Kyrgyzstan President accepts government's resignation
The President of Kyrgyzstan, Kurmanbek Bakiyev, has accepted the resignation of the Central Asian country's entire government following the adoption of a new Constitution which provides a new system of appointing the Cabinet.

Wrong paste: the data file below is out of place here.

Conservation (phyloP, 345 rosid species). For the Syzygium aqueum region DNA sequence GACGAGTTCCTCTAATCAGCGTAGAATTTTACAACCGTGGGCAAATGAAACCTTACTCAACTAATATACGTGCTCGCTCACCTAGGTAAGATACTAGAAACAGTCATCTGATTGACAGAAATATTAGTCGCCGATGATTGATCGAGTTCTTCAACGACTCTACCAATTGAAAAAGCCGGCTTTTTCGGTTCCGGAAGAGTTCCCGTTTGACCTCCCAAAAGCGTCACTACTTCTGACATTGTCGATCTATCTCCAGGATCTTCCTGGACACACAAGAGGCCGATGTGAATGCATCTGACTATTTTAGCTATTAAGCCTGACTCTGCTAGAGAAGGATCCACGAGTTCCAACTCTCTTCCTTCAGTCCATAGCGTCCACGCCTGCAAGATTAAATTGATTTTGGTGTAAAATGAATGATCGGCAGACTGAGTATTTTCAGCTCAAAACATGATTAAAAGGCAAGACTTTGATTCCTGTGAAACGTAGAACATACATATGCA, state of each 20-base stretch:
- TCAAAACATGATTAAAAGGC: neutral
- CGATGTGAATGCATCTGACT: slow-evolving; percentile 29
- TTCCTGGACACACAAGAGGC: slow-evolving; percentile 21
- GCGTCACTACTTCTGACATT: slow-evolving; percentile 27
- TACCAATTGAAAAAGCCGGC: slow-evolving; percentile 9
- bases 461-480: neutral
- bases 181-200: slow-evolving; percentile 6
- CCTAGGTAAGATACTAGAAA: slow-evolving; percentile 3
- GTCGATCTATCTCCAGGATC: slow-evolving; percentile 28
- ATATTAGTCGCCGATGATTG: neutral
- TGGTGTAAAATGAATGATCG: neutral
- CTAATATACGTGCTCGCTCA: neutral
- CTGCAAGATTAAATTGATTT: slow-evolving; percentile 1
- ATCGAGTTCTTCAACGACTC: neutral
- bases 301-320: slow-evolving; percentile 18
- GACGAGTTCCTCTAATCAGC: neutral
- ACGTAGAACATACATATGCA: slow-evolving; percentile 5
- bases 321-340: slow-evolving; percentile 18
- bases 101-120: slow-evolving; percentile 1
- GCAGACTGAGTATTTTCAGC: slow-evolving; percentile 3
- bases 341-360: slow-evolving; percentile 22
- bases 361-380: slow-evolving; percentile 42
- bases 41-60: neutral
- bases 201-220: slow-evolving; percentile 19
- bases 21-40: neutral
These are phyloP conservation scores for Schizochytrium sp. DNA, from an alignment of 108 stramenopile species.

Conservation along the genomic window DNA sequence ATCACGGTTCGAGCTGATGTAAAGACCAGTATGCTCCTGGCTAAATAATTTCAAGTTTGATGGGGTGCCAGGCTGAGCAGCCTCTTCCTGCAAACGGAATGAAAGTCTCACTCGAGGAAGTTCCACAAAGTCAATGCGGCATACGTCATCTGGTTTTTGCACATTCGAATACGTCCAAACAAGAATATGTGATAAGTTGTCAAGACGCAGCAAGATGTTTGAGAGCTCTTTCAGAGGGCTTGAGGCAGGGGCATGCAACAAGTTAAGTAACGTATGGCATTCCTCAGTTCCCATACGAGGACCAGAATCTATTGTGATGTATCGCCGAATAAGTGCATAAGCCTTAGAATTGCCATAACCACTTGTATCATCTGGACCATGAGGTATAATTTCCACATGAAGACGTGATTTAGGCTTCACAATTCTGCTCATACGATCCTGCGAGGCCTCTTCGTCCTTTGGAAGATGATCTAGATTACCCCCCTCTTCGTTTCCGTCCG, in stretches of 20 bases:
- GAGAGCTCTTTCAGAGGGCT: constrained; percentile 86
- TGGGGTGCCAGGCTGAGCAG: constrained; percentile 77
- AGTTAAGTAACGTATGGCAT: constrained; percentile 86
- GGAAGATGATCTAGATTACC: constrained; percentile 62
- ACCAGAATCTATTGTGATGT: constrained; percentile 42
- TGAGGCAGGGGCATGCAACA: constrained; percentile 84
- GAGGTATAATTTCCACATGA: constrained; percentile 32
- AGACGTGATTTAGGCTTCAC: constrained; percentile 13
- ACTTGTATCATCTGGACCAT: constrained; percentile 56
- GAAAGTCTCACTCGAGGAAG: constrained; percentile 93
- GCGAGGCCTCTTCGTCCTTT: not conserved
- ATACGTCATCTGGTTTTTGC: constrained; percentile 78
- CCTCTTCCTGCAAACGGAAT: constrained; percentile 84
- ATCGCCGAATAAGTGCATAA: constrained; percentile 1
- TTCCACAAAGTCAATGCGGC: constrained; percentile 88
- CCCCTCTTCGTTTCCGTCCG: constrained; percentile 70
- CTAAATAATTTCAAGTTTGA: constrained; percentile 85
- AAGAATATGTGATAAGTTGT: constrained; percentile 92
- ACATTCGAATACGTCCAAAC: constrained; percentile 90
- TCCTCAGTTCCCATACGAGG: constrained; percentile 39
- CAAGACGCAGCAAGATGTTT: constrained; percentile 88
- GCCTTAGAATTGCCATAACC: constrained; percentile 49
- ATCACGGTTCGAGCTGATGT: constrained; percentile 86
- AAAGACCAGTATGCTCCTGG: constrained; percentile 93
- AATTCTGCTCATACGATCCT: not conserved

It comes just a little over a month after open clashes on the streets of the Kyrgyz capital Bishkek. The opposition and the parliament accused president Kurmanbek Bakiev of not doing more to prevent the protests. According to the new constitution the government will consist of parliament members. Russia Today's correspondent in Kyrgyzstan says the situation in Bishkek is quite calm, with no significant activity on the streets, which is rather unusual for Kyrzyz capital in past weeks. However, some experts warn that this calmness could be deceptive.“The situation in Kyrgyzstan is quiet right now, but the election season may really heat it up. The country is divided by different ethnic groups and different regional clans, and they have different issues. There are a lot of issues to deal with in the republic like poverty, drugs and so on. All those clans are dealing with different issues there and all of them want more power within the parliament. In addition, it’s broken down too much. Moreover, these clans have feuding clans among themselves. So, it is not a normal democracy over there. A lot of the issues that were against the former president, like nepotism, poor economic performance et cetera, are applied to the present one. So, the today’s president of Kyrgyzstan is having a hard time, and with the constitutional change he’s lost some of his power,” stressed Russia Today's political analyst, Peter Lavelle, talking about the crisis in Kyrgyzstan.
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